Following up my most recent post on resume writing, I figured the next logical step would be the cover letter. Many people underestimate a really good cover letter; if your resume isn’t enough to keep you in the “Maybe” pile, your cover letter might save you from the “No” pile. If you’ve been looking to work on your resume, check out my guide and template here.
Before we continue: These are my own professional findings I have gleaned from my personal experiences, you are free to use as little or as much as you’d like. I am not responsible for your final cover letter. If you’d like advice or have questions, send me an email. Now let’s get to it!
There’s many greetings one can go with. I’ll share my favorites and not-so-favorites.
To Whom It May Concern
Too impersonal for me. It ranges somewhere between a legal document and a kidnapper’s note.
Dear Sir or Madam
I feel like this is very dated. Most of the women I’ve known in hiring capacities get offended or confused at “Madam” and prefer “Ma’am” or “Miss”. This also has the problem of only addressing one Sir or Madam, whereas you might be addressing a whole team of Sirs or Madams.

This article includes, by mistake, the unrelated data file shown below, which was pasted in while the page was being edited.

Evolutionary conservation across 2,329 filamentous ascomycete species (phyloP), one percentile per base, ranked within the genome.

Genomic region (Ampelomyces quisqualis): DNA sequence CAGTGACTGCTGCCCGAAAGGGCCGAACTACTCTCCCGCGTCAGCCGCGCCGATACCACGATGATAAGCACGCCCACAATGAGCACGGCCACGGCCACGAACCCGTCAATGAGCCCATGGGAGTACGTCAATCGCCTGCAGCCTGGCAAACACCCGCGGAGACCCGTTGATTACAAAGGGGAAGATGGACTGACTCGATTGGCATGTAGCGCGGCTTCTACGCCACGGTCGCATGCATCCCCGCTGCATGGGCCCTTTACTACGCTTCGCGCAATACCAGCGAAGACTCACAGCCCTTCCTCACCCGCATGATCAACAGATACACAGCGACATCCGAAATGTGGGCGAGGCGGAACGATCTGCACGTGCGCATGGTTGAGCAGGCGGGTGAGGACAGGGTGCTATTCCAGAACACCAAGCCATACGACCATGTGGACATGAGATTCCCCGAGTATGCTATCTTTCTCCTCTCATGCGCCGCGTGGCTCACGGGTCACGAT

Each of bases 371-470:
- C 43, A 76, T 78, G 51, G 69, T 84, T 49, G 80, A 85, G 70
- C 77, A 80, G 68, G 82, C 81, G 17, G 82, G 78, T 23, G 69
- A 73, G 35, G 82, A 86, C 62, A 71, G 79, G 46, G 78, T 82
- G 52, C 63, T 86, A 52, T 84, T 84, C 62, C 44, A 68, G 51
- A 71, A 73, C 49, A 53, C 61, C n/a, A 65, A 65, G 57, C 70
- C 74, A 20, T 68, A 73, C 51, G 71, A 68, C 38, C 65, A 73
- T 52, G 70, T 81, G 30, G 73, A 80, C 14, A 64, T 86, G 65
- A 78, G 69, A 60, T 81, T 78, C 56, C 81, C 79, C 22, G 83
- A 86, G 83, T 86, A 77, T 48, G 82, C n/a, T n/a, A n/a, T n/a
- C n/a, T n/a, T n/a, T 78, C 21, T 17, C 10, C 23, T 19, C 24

Dear [Hiring Manager, Hiring Team, etc]
I’ve always felt this to be a little too personal. For some people, this might feel natural. For me, it feels a little “too much, too fast”. It’s your call, you do you.
Unless you’re applying for Lord Wellington’s library of monocle research or have a mustache you can twirl, I can’t recommend this one in good faith.
This one’s not half bad. It feels a little wooden to me, like in a robot or Mr. Spock kind of way. I would only use this if there were some kind of common ground. For example, If I were applying to the University of Florida, I might say “Greetings, Fellow Gators”.
Ladies and Gentlemen
This is my favorite. It’s timeless, speaks to multiple people, and I think it’s a little more personal/inviting. I’ve had a few colleagues (usually millennial or Gen-Z) tell me they prefer gender-neutral or non-binary greetings. That’s fine, I understand and respect their views. However, the majority of people I’ve interviewed with (usually Gen-X, Baby Boomer or Silent Generation) didn’t grow up with non-binary culture and aren’t familiar with it. Your experience might be different, that’s totally okay. You use what you’re most comfortable with.